Through good fortune, Erich Hartmann and his family were able to escape Nazi Germany in the late 1930s and emigrate to America. But over the years, he was haunted by the memory of what happened in the camps to his fellow Jews and other victims of the Nazis. In this stark and compelling photographic book, Hartmann has captured the Nazi concentration camps as they exist today – quiet, empty and crumbling.
In the Camps preserves them in images before all the twenty-two camps disintegrate completely, soon to be transformed into more sanitized and less palpable reminders as museums and memorials. Devoid of life and human form, the walls, and landscapes of the camps speak loudly of the death and horror that once existed there.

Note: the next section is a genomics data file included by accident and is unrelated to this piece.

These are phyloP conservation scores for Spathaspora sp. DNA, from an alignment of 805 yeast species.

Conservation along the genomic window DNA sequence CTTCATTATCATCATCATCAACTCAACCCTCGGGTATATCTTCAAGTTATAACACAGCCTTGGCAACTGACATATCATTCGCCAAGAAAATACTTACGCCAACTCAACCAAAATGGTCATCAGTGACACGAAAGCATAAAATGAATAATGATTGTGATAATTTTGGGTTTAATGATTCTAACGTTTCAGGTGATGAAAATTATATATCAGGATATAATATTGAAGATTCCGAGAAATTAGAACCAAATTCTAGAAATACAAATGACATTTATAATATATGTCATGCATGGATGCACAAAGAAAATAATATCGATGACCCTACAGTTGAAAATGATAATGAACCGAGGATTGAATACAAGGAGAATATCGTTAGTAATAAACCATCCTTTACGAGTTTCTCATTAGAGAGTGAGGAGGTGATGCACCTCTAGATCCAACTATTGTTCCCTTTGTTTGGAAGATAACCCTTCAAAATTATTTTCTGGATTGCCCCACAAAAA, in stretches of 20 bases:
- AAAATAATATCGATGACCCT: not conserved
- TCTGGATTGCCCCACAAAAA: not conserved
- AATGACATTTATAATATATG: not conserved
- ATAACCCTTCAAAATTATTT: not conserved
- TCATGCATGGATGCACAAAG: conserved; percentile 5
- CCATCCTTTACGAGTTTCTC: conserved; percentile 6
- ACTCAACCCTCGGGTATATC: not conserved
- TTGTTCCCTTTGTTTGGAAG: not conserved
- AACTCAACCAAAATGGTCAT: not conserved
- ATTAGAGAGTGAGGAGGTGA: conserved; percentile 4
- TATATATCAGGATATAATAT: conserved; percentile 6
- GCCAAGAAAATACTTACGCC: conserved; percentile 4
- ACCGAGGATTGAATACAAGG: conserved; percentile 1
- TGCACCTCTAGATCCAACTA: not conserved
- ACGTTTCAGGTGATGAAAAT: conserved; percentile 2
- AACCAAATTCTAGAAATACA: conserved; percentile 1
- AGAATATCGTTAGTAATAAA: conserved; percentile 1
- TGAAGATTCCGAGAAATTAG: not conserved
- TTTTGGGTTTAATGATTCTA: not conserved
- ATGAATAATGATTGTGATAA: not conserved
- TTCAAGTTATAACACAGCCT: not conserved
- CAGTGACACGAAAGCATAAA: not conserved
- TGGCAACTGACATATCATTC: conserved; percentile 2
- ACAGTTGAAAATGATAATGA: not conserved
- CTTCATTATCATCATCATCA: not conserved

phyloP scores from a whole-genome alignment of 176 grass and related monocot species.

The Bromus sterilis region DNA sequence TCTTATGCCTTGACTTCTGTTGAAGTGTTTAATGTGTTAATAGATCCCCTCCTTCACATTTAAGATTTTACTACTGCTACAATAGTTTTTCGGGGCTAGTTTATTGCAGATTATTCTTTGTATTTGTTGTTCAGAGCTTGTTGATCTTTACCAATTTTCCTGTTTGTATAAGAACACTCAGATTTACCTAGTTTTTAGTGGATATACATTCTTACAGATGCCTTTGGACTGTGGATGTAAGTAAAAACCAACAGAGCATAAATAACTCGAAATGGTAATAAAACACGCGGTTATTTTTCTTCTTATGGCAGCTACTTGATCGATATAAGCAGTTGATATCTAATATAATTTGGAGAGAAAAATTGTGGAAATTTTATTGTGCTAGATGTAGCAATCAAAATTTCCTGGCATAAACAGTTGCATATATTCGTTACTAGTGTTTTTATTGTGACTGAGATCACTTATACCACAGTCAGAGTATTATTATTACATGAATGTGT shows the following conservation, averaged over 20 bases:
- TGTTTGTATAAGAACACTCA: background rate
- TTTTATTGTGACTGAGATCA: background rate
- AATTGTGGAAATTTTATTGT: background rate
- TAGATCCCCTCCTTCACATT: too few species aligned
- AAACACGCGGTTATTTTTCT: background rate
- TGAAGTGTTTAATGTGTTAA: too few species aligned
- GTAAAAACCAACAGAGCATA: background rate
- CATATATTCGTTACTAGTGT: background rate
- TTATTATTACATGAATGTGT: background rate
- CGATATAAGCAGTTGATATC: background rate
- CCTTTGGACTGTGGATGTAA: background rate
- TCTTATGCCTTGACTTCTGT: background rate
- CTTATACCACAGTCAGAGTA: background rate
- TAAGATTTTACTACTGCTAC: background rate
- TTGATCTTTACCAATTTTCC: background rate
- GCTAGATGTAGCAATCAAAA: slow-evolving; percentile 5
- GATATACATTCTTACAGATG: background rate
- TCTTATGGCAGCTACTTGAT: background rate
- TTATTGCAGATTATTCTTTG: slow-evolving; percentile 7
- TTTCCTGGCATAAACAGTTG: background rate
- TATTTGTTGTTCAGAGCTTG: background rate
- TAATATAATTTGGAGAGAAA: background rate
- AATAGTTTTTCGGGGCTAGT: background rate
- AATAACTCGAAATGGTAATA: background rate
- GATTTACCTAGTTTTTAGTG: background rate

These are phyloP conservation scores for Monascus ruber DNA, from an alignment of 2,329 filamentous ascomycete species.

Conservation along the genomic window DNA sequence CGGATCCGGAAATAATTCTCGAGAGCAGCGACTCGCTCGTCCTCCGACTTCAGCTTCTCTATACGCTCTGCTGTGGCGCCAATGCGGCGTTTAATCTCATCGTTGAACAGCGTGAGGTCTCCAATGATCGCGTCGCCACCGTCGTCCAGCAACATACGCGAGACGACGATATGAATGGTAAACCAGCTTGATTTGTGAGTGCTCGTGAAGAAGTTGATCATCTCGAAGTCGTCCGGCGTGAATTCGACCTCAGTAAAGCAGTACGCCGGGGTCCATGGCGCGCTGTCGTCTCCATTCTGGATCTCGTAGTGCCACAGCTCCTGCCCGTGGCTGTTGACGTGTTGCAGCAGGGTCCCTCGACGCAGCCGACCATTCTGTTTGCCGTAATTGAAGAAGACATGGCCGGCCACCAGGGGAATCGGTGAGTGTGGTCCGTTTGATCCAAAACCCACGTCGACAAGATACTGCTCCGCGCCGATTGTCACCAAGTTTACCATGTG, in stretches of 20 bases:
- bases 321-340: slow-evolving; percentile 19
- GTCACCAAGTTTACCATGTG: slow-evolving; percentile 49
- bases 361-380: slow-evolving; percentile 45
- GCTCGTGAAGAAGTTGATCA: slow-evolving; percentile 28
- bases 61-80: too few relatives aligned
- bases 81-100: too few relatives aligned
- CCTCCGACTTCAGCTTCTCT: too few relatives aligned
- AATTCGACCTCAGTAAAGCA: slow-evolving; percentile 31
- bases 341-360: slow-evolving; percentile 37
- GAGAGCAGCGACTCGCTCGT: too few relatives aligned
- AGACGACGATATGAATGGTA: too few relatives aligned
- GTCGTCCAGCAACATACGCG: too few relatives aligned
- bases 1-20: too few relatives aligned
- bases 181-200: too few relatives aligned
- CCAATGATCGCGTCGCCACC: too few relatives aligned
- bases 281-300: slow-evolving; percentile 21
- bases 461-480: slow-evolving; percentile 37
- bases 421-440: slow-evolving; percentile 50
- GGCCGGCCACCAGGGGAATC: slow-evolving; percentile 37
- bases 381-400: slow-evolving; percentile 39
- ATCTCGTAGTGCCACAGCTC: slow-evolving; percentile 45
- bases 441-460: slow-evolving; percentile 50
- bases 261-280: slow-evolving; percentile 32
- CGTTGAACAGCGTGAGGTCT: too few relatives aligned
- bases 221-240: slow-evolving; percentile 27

Hartmann’s photographs have the intensity of poetry, creating a deeply moving remembrance of the camps, and a powerful reminder of the evils of intolerance, racism, prejudice, and the horrors of ethnic cleansing that remain pervasive today.